Date of Submission
Doctor of Psychology (PsyD)
Robert A DiTomasso, PhD, ABPP, Chair, Department of Psychology
Yuma Tomes, PhD, Chairperson
George McCloskey, PhD
Andrew Savicky, PhD
One of the most unyielding challenges of the American Educational System to
date has been determining the unique factors that African American families have on the academic achievement of urban high school students. The purpose of this qualitative study was to determine: (1) what effect does the African American Family’s influence have on urban secondary students achievement; (2) what impact does academic achievement have on the life of an urban African-American student; and (3) what contributing factors stimulate academic achievement in urban secondary students. The African-American family and its influence on student achievement included the following themes: family and familial membership beliefs on the importance of education, parental roles and parenting styles. Themes that encompassed the factors leading to positive student achievement included: academic journey from elementary school to the current placement in the secondary level; students recognizing the importance of education; and teacher’s impact on student achievement. Themes concerning student resiliency factors were also discussed. Factors contributing to student
internal locus of control themes included: influential persons relating to student
achievement, student motivation towards academic achievement, student perception of success, stereotypes of urban students, and African American history of educational inequality and segregation. Finally, themes related to the influence of urban community on student academic achievement included: the urban neighborhood, overcoming negative experience impact of participating in extracurricular activities, and influence of religion or spirituality practices. The findings from this study suggests that despite being exposed to insurmountable risk from urban living, students are able to achieve academically with the assistance, support, and guidance of their families. In addition, students having experienced teachers who are caring, and who have high expectations promote high academic achievement. Moreover, student thoughts and beliefs regarding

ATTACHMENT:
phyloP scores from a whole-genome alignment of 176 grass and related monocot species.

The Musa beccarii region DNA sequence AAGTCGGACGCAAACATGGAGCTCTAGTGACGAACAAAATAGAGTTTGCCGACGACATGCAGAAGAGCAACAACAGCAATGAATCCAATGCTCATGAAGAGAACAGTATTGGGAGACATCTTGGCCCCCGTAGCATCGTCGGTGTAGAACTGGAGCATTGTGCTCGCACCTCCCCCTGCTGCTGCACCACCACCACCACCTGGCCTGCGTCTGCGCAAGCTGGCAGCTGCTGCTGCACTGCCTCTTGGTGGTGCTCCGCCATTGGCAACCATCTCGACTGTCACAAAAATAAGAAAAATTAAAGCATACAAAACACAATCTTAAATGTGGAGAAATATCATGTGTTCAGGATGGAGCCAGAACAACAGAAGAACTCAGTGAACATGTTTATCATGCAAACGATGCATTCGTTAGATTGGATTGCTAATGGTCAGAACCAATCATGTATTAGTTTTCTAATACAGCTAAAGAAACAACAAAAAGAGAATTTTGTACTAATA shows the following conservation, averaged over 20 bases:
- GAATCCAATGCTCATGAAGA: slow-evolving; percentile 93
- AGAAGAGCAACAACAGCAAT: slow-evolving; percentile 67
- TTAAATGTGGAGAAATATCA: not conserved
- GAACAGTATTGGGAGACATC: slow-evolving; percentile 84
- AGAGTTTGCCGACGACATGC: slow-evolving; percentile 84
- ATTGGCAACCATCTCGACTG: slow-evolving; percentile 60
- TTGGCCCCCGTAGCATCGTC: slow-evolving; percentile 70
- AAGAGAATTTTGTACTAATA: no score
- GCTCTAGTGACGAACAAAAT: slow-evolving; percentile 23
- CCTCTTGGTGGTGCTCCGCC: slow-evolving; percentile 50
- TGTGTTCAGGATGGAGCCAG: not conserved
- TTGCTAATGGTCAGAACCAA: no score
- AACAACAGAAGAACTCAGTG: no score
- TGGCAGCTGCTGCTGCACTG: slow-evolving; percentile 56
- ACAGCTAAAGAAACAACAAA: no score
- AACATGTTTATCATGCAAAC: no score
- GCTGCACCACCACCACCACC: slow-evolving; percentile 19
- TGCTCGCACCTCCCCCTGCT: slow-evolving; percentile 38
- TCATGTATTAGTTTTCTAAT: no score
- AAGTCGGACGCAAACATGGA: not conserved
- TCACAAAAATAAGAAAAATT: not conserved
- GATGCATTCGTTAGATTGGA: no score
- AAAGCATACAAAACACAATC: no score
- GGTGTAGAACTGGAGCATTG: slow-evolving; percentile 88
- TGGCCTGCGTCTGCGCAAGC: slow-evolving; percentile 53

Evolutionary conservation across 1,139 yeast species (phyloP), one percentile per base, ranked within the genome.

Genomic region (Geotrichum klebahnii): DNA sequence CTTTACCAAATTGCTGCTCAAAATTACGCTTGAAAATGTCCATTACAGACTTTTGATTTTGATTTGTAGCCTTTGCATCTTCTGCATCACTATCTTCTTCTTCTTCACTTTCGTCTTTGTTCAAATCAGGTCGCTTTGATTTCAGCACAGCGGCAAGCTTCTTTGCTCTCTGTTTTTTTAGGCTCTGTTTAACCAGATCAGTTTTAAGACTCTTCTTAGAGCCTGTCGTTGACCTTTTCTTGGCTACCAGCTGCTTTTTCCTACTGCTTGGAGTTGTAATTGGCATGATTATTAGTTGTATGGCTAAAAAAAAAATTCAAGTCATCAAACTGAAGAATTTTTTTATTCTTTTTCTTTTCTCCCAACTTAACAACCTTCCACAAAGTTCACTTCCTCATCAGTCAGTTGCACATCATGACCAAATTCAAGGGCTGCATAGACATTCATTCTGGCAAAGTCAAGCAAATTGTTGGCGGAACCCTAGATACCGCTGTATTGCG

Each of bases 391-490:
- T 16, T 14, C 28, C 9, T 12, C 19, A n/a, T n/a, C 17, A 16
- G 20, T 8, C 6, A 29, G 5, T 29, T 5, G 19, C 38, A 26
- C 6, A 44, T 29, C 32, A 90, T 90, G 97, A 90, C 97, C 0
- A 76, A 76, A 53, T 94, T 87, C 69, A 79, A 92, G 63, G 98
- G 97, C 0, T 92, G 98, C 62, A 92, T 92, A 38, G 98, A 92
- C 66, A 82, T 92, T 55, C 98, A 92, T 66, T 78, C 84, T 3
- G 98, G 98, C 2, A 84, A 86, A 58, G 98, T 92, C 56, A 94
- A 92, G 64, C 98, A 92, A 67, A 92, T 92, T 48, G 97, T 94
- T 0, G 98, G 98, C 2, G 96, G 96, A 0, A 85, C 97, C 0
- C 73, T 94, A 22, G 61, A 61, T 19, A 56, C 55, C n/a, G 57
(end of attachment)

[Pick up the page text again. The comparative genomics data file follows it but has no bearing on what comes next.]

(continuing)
their ability to achieve also play a role in their academic success. Student who are resilient and/or have an internal locus of control are able to cope with stressful situations. This ability to deal with stressful situations as a result of an internal locus of control manifests itself in learning experiences and/or motivation to achieve.
Edwards, Frank A., "The African American Family's Influence on Academic Achievement of Urban Secondary Students" (2013). PCOM Psychology Dissertations. 278.